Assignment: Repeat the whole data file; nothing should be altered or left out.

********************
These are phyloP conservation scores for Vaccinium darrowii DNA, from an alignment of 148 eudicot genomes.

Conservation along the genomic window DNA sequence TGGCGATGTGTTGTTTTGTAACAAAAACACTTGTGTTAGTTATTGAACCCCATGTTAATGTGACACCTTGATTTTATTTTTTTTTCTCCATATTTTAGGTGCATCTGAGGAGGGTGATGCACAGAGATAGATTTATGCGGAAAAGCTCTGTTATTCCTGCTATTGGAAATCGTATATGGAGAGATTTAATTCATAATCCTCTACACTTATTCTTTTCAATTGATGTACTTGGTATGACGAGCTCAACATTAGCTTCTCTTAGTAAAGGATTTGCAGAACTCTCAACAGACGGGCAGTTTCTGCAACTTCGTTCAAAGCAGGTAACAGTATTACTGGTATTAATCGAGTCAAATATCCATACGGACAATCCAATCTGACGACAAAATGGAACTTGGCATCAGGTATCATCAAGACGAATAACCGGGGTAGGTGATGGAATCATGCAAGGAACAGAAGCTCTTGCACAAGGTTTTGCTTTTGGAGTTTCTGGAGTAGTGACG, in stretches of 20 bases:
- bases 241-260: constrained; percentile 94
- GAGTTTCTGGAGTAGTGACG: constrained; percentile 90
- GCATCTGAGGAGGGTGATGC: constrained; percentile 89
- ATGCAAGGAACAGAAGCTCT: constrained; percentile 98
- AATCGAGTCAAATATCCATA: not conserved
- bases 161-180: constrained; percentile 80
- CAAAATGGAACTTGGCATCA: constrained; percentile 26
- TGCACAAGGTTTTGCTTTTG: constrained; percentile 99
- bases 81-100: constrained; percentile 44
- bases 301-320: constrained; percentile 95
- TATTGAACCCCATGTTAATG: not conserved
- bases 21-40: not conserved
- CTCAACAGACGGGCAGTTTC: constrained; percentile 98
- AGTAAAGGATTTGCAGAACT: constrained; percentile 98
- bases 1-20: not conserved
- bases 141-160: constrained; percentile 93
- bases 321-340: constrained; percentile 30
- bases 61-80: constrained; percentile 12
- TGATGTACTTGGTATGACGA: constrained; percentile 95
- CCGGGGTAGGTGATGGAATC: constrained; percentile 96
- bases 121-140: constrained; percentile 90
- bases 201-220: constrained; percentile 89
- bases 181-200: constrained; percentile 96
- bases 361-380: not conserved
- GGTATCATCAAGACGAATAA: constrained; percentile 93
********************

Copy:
These are phyloP conservation scores for Vaccinium darrowii DNA, from an alignment of 148 eudicot genomes.

Conservation along the genomic window DNA sequence TGGCGATGTGTTGTTTTGTAACAAAAACACTTGTGTTAGTTATTGAACCCCATGTTAATGTGACACCTTGATTTTATTTTTTTTTCTCCATATTTTAGGTGCATCTGAGGAGGGTGATGCACAGAGATAGATTTATGCGGAAAAGCTCTGTTATTCCTGCTATTGGAAATCGTATATGGAGAGATTTAATTCATAATCCTCTACACTTATTCTTTTCAATTGATGTACTTGGTATGACGAGCTCAACATTAGCTTCTCTTAGTAAAGGATTTGCAGAACTCTCAACAGACGGGCAGTTTCTGCAACTTCGTTCAAAGCAGGTAACAGTATTACTGGTATTAATCGAGTCAAATATCCATACGGACAATCCAATCTGACGACAAAATGGAACTTGGCATCAGGTATCATCAAGACGAATAACCGGGGTAGGTGATGGAATCATGCAAGGAACAGAAGCTCTTGCACAAGGTTTTGCTTTTGGAGTTTCTGGAGTAGTGACG, in stretches of 20 bases:
- bases 241-260: constrained; percentile 94
- GAGTTTCTGGAGTAGTGACG: constrained; percentile 90
- GCATCTGAGGAGGGTGATGC: constrained; percentile 89
- ATGCAAGGAACAGAAGCTCT: constrained; percentile 98
- AATCGAGTCAAATATCCATA: not conserved
- bases 161-180: constrained; percentile 80
- CAAAATGGAACTTGGCATCA: constrained; percentile 26
- TGCACAAGGTTTTGCTTTTG: constrained; percentile 99
- bases 81-100: constrained; percentile 44
- bases 301-320: constrained; percentile 95
- TATTGAACCCCATGTTAATG: not conserved
- bases 21-40: not conserved
- CTCAACAGACGGGCAGTTTC: constrained; percentile 98
- AGTAAAGGATTTGCAGAACT: constrained; percentile 98
- bases 1-20: not conserved
- bases 141-160: constrained; percentile 93
- bases 321-340: constrained; percentile 30
- bases 61-80: constrained; percentile 12
- TGATGTACTTGGTATGACGA: constrained; percentile 95
- CCGGGGTAGGTGATGGAATC: constrained; percentile 96
- bases 121-140: constrained; percentile 90
- bases 201-220: constrained; percentile 89
- bases 181-200: constrained; percentile 96
- bases 361-380: not conserved
- GGTATCATCAAGACGAATAA: constrained; percentile 93